In a nod to mythology, the leader of the dwarves is named Eitri, the alternate name for Sindri.

Norse god Thor carving
Do Marvel movies depict Thor’s powers accurately? See below

What Is Thor’s Hammer Made Out Of?

Norse mythology does not detail how Mjolnir works, what it looks like, or what it is made of. Snorri spends more time describing the abilities of the hammer than he does about its makeup.

According to myth, Thor’s hammer is made of iron or a combination of iron and another metal. The only indication of Mjolnir’s material composition comes from a single line in the Prose Edda that reads, “Sindri laid iron in the hearth.” [2]

Strangely, Mjolnir is iron and not some magical metal. 

In a contest with Draupnir, the ring that can produce infinite gold rings, and Skidbladnir, the wooden ship that can collapse into Frey’s pocket, Mjollnir wins. The gods choose this iron hammer with a too-short handle over flawless gold.

The Marvel movies make Mjolnir a little more exciting than plain iron. In the movies, the dwarves make Thor’s hammer out of a special metal called Uru, which they forge in the core of a collapsing star.

Thors hammer and shield
Is Thor’s hammer a weapon in Marvel movies? See below

Do Marvel Movies Depict Thor’s Powers Accurately?

Thor’s powers in Norse mythology are not very clearly defined. He is associated with lightning and thunder, but he rarely summons storms. He is incredibly strong, with and without his hammer. With the help of Mjollnir, he can defeat most enemies, and hallow places, objects, and unions.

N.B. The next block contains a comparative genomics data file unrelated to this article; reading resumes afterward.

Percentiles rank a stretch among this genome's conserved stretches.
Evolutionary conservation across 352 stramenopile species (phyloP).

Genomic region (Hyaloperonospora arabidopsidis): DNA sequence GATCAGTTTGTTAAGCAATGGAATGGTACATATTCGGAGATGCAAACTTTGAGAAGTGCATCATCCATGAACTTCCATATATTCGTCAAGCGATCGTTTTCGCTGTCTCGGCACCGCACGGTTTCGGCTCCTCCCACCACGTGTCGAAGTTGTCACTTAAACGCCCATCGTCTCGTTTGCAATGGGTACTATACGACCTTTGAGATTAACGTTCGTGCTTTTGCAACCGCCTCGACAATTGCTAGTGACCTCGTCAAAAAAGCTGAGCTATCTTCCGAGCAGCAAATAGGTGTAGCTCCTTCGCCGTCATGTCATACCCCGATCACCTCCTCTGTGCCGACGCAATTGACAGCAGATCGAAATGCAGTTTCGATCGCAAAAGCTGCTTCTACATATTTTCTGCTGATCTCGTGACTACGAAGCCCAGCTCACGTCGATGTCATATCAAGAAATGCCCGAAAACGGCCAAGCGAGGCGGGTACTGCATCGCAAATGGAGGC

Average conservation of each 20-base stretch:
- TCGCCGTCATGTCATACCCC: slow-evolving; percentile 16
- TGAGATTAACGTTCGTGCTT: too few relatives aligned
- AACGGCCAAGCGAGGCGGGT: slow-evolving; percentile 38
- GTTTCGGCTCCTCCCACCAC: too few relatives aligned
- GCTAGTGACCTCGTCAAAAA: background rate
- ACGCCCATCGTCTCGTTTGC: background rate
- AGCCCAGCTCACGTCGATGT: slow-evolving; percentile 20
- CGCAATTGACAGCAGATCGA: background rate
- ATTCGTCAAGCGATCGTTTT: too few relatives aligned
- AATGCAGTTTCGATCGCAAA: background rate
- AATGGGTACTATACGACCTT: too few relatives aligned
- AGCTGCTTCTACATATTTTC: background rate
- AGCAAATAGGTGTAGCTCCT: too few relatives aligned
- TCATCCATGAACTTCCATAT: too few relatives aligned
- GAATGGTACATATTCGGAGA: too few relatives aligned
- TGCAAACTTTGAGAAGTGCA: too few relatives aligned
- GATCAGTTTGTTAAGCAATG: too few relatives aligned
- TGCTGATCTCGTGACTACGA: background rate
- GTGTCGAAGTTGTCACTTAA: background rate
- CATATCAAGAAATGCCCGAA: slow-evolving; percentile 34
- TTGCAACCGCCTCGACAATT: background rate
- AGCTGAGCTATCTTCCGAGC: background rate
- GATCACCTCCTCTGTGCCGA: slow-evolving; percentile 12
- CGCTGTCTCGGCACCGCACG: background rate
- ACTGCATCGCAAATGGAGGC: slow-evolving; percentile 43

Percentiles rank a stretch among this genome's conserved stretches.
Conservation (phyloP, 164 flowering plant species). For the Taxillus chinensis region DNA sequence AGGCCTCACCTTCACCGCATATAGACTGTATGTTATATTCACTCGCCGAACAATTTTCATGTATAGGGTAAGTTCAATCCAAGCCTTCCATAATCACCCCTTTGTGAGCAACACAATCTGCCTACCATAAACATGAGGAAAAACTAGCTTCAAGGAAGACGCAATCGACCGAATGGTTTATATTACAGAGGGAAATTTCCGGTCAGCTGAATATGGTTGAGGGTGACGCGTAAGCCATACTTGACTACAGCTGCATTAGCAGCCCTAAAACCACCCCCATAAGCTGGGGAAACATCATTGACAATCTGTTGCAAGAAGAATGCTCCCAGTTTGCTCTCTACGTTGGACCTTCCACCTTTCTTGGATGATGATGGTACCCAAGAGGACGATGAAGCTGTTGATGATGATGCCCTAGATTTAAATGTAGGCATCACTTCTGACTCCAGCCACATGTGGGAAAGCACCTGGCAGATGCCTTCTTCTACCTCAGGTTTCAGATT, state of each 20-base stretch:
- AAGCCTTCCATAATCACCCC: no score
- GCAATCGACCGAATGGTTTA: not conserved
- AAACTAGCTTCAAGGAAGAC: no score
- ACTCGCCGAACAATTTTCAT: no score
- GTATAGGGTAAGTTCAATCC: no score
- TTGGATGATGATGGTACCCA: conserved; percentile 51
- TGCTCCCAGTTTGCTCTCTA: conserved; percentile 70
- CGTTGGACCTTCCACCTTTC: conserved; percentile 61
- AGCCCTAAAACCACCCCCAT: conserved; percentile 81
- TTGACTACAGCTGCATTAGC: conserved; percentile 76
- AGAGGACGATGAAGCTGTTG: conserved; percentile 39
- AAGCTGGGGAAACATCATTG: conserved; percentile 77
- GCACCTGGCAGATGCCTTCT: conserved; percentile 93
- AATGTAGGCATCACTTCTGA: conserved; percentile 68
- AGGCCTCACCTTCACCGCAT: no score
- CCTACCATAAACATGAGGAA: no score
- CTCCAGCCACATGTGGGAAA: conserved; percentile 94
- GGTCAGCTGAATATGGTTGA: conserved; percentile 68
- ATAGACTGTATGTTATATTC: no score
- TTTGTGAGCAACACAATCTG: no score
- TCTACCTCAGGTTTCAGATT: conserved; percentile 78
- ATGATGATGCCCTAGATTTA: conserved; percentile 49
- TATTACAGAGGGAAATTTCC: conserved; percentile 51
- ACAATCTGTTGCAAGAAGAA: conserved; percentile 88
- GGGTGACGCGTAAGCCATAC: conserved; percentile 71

The Marvel movies do not depict Thor’s powers accurately. In the movies, Thor summons lightning far more often than he does in myth, he can fly with his hammer, and Mjolnir’s role as a holy object is ignored.

The Marvel movies do not depict Mjolnir’s ability to hallow objects. 

Thor’s hammer in mythology is both an instrument of destruction and consecration. It blesses marriages, and in one story, it can restore Thor’s pet goats to life. 

Mjolnir in Marvel is not much of a holy object but is primarily a weapon. However, some scenes hint at its other uses from myth.

When Tony Stark and Bruce Banner create the Vision in Avengers: Age of Ultron, Thor uses Mjolnir to generate a lightning strike that seemingly brings Vision to life. This appears to be less about Mjolnir’s holy abilities and more about using electricity to bestow life.

In the Marvel movies, only someone deemed “worthy” can lift Mjolnir. 

Worthy individuals include Thor, Odin, Vision, Carol Danvers, and Steve Rogers. Perhaps the worthiness test is an echo of Mjolnir’s ability to bless, a way for the hammer (and Thor) to show favor to certain individuals. 

The Avengers movies repeat that Thor is the god of thunder, not of hammers. Instead of making Thor just an accomplished warrior with a magic hammer, the movies set him apart from the other superheroes by giving him lightning powers. 

Conclusion

Though the Marvel movies take liberties with mythology when it comes to Thor, the god of thunder and his iconic hammer remain an inseparable pair.

References:
[1] Source
[2] Source